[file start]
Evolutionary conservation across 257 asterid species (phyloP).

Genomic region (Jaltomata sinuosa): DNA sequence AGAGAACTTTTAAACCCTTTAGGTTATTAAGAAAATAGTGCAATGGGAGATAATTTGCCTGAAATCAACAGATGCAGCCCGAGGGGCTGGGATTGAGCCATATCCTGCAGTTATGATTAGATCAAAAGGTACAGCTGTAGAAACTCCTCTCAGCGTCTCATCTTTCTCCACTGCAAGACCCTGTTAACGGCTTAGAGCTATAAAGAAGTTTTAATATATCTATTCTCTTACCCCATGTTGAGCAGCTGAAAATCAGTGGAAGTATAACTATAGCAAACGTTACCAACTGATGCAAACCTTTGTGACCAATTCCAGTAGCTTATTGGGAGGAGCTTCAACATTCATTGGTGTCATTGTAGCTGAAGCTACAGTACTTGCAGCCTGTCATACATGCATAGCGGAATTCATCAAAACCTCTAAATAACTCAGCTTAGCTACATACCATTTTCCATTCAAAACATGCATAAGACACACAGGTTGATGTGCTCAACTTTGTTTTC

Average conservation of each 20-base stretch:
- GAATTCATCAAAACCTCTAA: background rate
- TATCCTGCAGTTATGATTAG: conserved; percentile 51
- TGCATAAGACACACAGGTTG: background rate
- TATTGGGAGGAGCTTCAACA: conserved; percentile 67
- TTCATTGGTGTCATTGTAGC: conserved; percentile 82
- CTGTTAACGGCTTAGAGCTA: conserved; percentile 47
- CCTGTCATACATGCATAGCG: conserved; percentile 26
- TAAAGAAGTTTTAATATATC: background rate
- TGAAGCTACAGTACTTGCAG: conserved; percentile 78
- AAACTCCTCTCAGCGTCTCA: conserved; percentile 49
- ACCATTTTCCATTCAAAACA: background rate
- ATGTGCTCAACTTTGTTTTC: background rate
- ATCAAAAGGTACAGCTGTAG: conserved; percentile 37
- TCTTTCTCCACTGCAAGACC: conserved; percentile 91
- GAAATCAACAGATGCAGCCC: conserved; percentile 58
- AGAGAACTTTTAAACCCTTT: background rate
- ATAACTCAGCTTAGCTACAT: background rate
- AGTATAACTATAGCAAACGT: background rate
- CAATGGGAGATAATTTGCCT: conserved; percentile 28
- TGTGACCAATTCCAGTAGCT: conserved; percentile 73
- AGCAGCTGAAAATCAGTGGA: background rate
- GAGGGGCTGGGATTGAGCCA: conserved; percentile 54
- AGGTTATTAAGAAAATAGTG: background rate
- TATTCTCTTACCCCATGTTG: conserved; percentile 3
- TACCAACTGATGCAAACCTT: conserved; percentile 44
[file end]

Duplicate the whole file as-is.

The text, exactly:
Evolutionary conservation across 257 asterid species (phyloP).

Genomic region (Jaltomata sinuosa): DNA sequence AGAGAACTTTTAAACCCTTTAGGTTATTAAGAAAATAGTGCAATGGGAGATAATTTGCCTGAAATCAACAGATGCAGCCCGAGGGGCTGGGATTGAGCCATATCCTGCAGTTATGATTAGATCAAAAGGTACAGCTGTAGAAACTCCTCTCAGCGTCTCATCTTTCTCCACTGCAAGACCCTGTTAACGGCTTAGAGCTATAAAGAAGTTTTAATATATCTATTCTCTTACCCCATGTTGAGCAGCTGAAAATCAGTGGAAGTATAACTATAGCAAACGTTACCAACTGATGCAAACCTTTGTGACCAATTCCAGTAGCTTATTGGGAGGAGCTTCAACATTCATTGGTGTCATTGTAGCTGAAGCTACAGTACTTGCAGCCTGTCATACATGCATAGCGGAATTCATCAAAACCTCTAAATAACTCAGCTTAGCTACATACCATTTTCCATTCAAAACATGCATAAGACACACAGGTTGATGTGCTCAACTTTGTTTTC

Average conservation of each 20-base stretch:
- GAATTCATCAAAACCTCTAA: background rate
- TATCCTGCAGTTATGATTAG: conserved; percentile 51
- TGCATAAGACACACAGGTTG: background rate
- TATTGGGAGGAGCTTCAACA: conserved; percentile 67
- TTCATTGGTGTCATTGTAGC: conserved; percentile 82
- CTGTTAACGGCTTAGAGCTA: conserved; percentile 47
- CCTGTCATACATGCATAGCG: conserved; percentile 26
- TAAAGAAGTTTTAATATATC: background rate
- TGAAGCTACAGTACTTGCAG: conserved; percentile 78
- AAACTCCTCTCAGCGTCTCA: conserved; percentile 49
- ACCATTTTCCATTCAAAACA: background rate
- ATGTGCTCAACTTTGTTTTC: background rate
- ATCAAAAGGTACAGCTGTAG: conserved; percentile 37
- TCTTTCTCCACTGCAAGACC: conserved; percentile 91
- GAAATCAACAGATGCAGCCC: conserved; percentile 58
- AGAGAACTTTTAAACCCTTT: background rate
- ATAACTCAGCTTAGCTACAT: background rate
- AGTATAACTATAGCAAACGT: background rate
- CAATGGGAGATAATTTGCCT: conserved; percentile 28
- TGTGACCAATTCCAGTAGCT: conserved; percentile 73
- AGCAGCTGAAAATCAGTGGA: background rate
- GAGGGGCTGGGATTGAGCCA: conserved; percentile 54
- AGGTTATTAAGAAAATAGTG: background rate
- TATTCTCTTACCCCATGTTG: conserved; percentile 3
- TACCAACTGATGCAAACCTT: conserved; percentile 44